“I’ll have to leave the car here,” I said. “I just live a few blocks from here. Do you think you could drive me home?”

He looked uncomfortable, and I realized that he did not like the idea of being alone in a car with a strange woman. He scratched his ear behind his black hat. But, as the blizzard whirled around us, he swallowed his misgivings and said, “Sure. Hop in.”

Very carefully, looking straight ahead through the window and not at me, and not saying a word, he drove me home. As I got out of the car, I thanked him profusely. It was pitch dark outside, but I think he blushed. “Thank you for giving me the opportunity to do a mitzvah,” he replied.

As we looked at one another, two Jews whose backgrounds were so different, our eyes locked in a moment of understanding. A mitzvah.  An act of loving kindness. Of course. We knew immediately that we were witnesses. We had seen one another at Sinai. In the midst of a blizzard, a generation apart, we would be guarantors.


©️Corinne Copnick, Los Angeles, 2015. This story first appeared in my thesis, “The Staying Power of Hope in the Aggadic Narratives of the Talmud,” 2015. I have also narrated it at various gatherings.




Postscript to the Garden: Knowledge

Postscript to the Garden: Knowledge [1]

By Rabbi Corinne Copnick


No temptress made me taste forbidden fruit,

I who bareheaded looked God in the eye

was singly my own seducer.


Seven veils vainly cover

my belly’s earthworm’s dance.

Are some things better left unknown?


Snaked to the ground,

I hide my vision, stop my ears,

my mouth fills dumbly with dust.


Who bid me sleuth mystery

prematurely face to face

before the final encounter?


God of wrath, vowed

I have eaten your anger.

Help me rise to receive your love.


©️Corinne Copnick Spiegel, Montreal, 1981; Los Angeles, 2017.


[1] “Knowledge” originally appeared in Embrace/Etreinte: A Love Story in Poetry (Une Poeme d’Amour) by Corinne Copnick Spiegel. (Montreal: Editions Guy Maheux, 1981), 45. “Embrace/Etreinte is ” a volume of bilingual (English/French) poems, published at a volatile time in Quebec and dedicated to people of both French and English cultures. “Embrace/Etreinte,” can be found occasionally on rare book sites. The poem, “Knowledge, was subsequently published in “Bitterroot,” ed. Menke Katz (N.Y., ca. 1981) an international poetry magazine (1962-1991) showcasing poets with mystical reach.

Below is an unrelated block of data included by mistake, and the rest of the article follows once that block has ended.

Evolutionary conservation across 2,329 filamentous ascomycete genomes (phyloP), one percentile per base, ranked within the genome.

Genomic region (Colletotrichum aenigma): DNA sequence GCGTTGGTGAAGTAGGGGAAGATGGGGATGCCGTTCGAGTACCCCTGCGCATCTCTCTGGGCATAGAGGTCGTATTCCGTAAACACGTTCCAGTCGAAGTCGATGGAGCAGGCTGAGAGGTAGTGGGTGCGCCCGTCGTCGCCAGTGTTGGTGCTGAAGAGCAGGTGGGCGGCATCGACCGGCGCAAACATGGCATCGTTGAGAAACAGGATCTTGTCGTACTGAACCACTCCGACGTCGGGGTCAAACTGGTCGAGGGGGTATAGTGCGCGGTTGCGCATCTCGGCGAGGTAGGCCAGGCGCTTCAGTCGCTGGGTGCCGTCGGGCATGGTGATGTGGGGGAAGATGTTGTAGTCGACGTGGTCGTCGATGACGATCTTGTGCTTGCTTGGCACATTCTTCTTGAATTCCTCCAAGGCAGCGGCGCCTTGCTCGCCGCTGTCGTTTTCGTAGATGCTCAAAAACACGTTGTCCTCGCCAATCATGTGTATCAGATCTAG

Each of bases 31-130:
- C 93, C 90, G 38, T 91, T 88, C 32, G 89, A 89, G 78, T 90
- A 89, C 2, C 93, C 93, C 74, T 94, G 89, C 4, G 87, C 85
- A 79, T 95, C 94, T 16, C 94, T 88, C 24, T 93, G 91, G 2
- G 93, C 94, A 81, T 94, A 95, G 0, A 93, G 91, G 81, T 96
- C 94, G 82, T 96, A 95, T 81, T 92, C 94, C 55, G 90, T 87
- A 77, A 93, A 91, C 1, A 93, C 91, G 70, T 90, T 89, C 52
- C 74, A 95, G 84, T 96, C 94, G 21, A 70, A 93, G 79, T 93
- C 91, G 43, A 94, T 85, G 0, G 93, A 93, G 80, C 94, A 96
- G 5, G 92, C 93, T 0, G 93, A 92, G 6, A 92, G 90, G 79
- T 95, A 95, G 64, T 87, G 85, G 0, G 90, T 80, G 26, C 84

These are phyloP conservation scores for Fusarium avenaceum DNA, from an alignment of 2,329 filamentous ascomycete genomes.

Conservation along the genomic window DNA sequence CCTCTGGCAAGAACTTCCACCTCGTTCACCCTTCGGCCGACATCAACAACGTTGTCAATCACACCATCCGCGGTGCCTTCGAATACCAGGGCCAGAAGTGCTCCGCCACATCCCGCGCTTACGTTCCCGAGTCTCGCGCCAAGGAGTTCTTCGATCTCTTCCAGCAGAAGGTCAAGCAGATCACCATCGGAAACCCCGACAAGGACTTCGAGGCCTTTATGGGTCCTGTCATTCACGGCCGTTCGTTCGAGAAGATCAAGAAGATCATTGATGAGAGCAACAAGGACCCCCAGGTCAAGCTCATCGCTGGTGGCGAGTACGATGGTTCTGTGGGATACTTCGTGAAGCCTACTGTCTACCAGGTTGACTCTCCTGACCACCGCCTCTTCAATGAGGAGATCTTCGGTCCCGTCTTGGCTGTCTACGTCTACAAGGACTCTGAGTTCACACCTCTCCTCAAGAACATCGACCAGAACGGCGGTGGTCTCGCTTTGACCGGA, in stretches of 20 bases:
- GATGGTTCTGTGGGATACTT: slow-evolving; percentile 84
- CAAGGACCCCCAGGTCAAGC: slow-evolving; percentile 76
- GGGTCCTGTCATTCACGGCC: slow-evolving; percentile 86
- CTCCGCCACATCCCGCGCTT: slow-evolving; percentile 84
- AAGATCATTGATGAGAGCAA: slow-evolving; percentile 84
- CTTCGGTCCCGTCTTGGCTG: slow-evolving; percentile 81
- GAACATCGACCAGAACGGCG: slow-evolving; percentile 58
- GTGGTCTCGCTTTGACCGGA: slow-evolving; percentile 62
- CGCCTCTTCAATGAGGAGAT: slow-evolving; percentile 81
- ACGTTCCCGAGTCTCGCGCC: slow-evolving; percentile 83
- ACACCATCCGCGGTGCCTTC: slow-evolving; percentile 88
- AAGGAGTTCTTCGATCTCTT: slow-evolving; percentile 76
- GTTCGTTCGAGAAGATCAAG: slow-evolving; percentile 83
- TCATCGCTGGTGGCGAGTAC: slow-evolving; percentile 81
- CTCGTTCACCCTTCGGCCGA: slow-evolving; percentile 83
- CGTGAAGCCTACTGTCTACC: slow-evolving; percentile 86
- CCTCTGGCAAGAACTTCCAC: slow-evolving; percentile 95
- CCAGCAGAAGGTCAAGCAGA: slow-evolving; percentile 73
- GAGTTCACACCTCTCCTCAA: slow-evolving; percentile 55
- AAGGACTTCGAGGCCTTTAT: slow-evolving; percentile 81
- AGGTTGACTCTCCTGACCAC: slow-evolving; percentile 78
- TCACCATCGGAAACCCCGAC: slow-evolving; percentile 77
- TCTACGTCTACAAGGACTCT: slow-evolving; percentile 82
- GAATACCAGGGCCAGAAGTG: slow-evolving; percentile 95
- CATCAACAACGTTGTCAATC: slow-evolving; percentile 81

B’reishit (Genesis 1:1-6:8)

B’reishit (Genesis 1:1-6:8)


A D’var Torah by Rabbi Corinne Copnick


It is common knowledge that most rabbis tend to have an underlying theme that they inject into all their sermons. If this is so, then mine is likely to be the combination of scientific knowledge (including new technology and the digital information age) and accumulated religious wisdom in approaching the mysteries – the mystical wonders and connections — of the cosmos. And the wonders of the cosmos are certainly front and center in the Torah portion this week, as we joyfully begin the cycle of our Torah readings all over again, as we begin to peer into the Divine mind of God in terms of God’s power, capacity to design, and will.

At the same time, I am reminded of the questioning words that the famed and folksy author, Mark Twain (1835-1910), puts in the mouth of his literary creation, Eve, in his humorous rendering of “The Diaries of Adam and Eve.”[1]

“I feel like an experiment,” the fictional Eve says on the very day she is created, “I feel exactly like an experiment; it would be impossible for a person to feel more like an experiment than I do….Then if I am an experiment, am I the whole of it? No, I think not; I think the rest of it is part of it. I am the main part of it, but I think the rest of it has to share in the matter”. [2]

If Eve is an experiment, perhaps her mate, Adam, is too. In Genesis 1:27, the Torah portrays male and female as having been created simultaneously: “And God created man in His image, in the image of God He created him; male and female He created them.”[3]

The pronoun “them,” has evoked much interest recently in terms of gender identity, especially in the LGBTQ community and in university student groups, such as Berkeley. At the latter, I’m informed, the proper current protocol is to ask a person by which pronoun that person prefer to be addressed (he, she, or they) before you make an assumption about their gender identity.